These are polos we’re talking about, t-shirts, knit jackets, hoodies. Mercerized cottons, cashmeres and merino wool give this collection a luxurious feel, offering men a complete look: I have this on good authority. “The long-sleeved 100% cotton shirts come in a variety of patterns, including plaid, printed and checked.”
“Sears got my style down when they created this collection,” Gretzky confided in a press release. “I had the opportunity to wear all the pieces, from the t-shirts and sweaters to the jeans and dress pants, and the style, quality and value is excellent. I thoroughly expected it was going to be good, but I didn’t know it would be this good.”
At that Blackhawks press conference, Kane took questions from reporters.
Q: Patrick, how tough is it to focus on hockey with so many things going on right now?
Kane: I’m focussed. I’m happy to be here at camp. It’s an unbelievable venue here at Notre Dame. There’s a lot of history in this venue. I know we’ve had some success coming back here the last couple of years. It’s good to be back here again. I’m happy to see all my teammates and get done with our fitness testing today. It seems like we have a fun weekend ahead of us, so I’m looking forward to enjoying that. I’d like to keep to hockey questions only.
Q: Are you going to stop drinking?
Kane: Hey, Mark, I appreciate the question. I wish I could answer those questions right now, but there is a legal matter going on that I can’t answer that.
Q: Patrick, to all the people who believed this stuff was behind you, do you feel like you let them down, do you feel like you let the organization down this summer?
Kane: I appreciate the question, David. I’d like to answer that, but at this time with the legal process ongoing it’s just not a question I can answer. I appreciate it. I’m sorry I can’t answer it and thank you for the question, though.
PR Man: Thank you very much. We’ll excuse Patrick here.
Kane may be more important than ever to the Blackhawks, said someone, a pundit, referring to the vital cogs the defending Stanley Cup-champions lost over the summer.
“It doesn’t look like any of it has affected him,” said another Chicago winger, Bryan Bickell, asked about Kane and possible distractions. Also, sic: “He feels comfortable and when he left he was a happy Patrick Kane from when he left is what he is now.”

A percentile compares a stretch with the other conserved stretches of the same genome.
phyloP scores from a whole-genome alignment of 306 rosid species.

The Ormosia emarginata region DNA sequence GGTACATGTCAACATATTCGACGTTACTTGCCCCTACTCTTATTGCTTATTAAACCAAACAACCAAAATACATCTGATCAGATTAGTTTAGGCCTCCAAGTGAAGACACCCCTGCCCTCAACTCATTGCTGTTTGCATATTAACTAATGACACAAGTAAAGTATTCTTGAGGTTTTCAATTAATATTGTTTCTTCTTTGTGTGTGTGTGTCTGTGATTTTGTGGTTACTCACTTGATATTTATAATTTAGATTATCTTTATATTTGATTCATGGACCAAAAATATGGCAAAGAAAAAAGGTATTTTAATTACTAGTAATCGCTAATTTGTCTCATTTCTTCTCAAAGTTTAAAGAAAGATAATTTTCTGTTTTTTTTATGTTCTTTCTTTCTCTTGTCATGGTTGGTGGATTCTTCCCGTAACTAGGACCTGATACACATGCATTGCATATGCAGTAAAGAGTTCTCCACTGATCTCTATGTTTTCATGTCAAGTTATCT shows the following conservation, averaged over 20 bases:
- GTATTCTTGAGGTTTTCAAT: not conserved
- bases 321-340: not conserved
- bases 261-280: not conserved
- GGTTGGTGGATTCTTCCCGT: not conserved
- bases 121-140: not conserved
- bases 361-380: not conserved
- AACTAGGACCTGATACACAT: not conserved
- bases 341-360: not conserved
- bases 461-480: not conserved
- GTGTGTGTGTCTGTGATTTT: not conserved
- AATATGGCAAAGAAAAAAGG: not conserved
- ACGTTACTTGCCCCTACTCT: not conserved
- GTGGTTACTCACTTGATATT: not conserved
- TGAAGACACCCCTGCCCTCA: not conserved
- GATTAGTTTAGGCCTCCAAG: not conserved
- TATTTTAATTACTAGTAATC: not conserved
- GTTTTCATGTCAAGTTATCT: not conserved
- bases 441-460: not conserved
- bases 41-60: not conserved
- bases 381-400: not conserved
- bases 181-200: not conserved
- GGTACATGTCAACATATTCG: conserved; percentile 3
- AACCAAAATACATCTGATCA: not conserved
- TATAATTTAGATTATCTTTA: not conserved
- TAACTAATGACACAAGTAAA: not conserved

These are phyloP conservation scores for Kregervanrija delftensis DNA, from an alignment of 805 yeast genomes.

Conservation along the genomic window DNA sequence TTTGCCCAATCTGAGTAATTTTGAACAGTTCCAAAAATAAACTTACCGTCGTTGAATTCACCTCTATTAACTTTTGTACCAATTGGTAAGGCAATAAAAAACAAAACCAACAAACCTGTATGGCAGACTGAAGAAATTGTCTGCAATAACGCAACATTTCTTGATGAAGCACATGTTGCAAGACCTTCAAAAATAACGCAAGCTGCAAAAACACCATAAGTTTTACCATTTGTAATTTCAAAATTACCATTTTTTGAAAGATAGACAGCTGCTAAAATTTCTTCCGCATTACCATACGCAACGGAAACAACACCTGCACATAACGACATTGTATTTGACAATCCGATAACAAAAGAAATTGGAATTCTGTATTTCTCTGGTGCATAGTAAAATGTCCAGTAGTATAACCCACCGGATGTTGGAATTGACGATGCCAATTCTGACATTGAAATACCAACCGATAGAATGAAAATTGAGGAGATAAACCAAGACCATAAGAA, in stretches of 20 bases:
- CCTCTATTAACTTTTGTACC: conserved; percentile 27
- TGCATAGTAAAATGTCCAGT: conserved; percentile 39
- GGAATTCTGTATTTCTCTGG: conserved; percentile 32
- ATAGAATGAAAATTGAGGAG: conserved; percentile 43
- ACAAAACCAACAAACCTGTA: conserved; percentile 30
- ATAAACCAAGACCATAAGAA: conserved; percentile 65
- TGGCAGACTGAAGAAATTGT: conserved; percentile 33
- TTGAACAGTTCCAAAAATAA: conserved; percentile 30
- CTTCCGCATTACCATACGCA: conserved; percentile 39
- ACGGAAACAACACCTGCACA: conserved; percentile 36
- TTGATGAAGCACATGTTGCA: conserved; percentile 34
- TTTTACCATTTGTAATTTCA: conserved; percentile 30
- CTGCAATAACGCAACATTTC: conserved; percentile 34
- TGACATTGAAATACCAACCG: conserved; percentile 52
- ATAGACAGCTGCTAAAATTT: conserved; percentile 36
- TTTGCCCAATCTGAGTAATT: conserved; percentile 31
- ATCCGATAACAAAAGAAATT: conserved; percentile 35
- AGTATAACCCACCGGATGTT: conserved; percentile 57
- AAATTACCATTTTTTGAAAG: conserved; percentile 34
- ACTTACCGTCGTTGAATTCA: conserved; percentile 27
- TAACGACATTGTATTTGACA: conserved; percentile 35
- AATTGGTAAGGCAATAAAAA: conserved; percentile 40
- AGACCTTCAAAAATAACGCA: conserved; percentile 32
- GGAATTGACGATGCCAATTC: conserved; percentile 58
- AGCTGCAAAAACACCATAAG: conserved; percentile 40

A Montreal defenceman pledged C$10-million over seven years to the Montreal Children’s Hospital Foundation who, for its part, unveiled The P.K. Subban Atrium last week. The man himself was on hand to say a few words, including several to Elise Béliveau about how he hoped that this was something that would have made her late husband Jean feel proud. Also:
“Sometimes I try to think, ‘P.K., are you a hockey player, or are you just someone who plays hockey?’
“I just play hockey. Because one day I won’t be a hockey player anymore, I’ll just be someone who played hockey. So what do I want people to remember me for other than being a hockey player? Well, every time you walk into this hospital, you’ll know what I stand for.
“In life, I believe you are not defined by what you accomplish, but by what you do for others. That’s how I live my life.
“This is not about hockey or about how many goals I score next year or even how the team does.” Continue reading
“Mon captain,” Yvan Cournoyer said this month, tearfully, “mon captain. Bon voyage.”
With Jean Béliveau’s death on December 2, the country remembered, and paid homage.
“Like a prince, like a king,” said Sportsnet’s Stephen Brunt. “Our royalty.”
NHL Commissioner Gary Bettman: “For all the feats he has accomplished and all the accolades he has received, Jean Béliveau has always symbolized the little boy whose only dream was to play for the Montreal Canadiens. Hockey is better because of the realization of this dream.”
“In all of my thoughts about Jean Béliveau,” wrote TSN’s Dave Hodge, “I hear Danny Gallivan’s voice.”
Liberal leader Justin Trudeau stood in the House of Commons. “Mr. Speaker,” he said,
I had an extraordinary childhood during which my father introduced me to kings, queens and presidents, but he was never more proud than when he was able to introduce his eldest son to Jean Béliveau.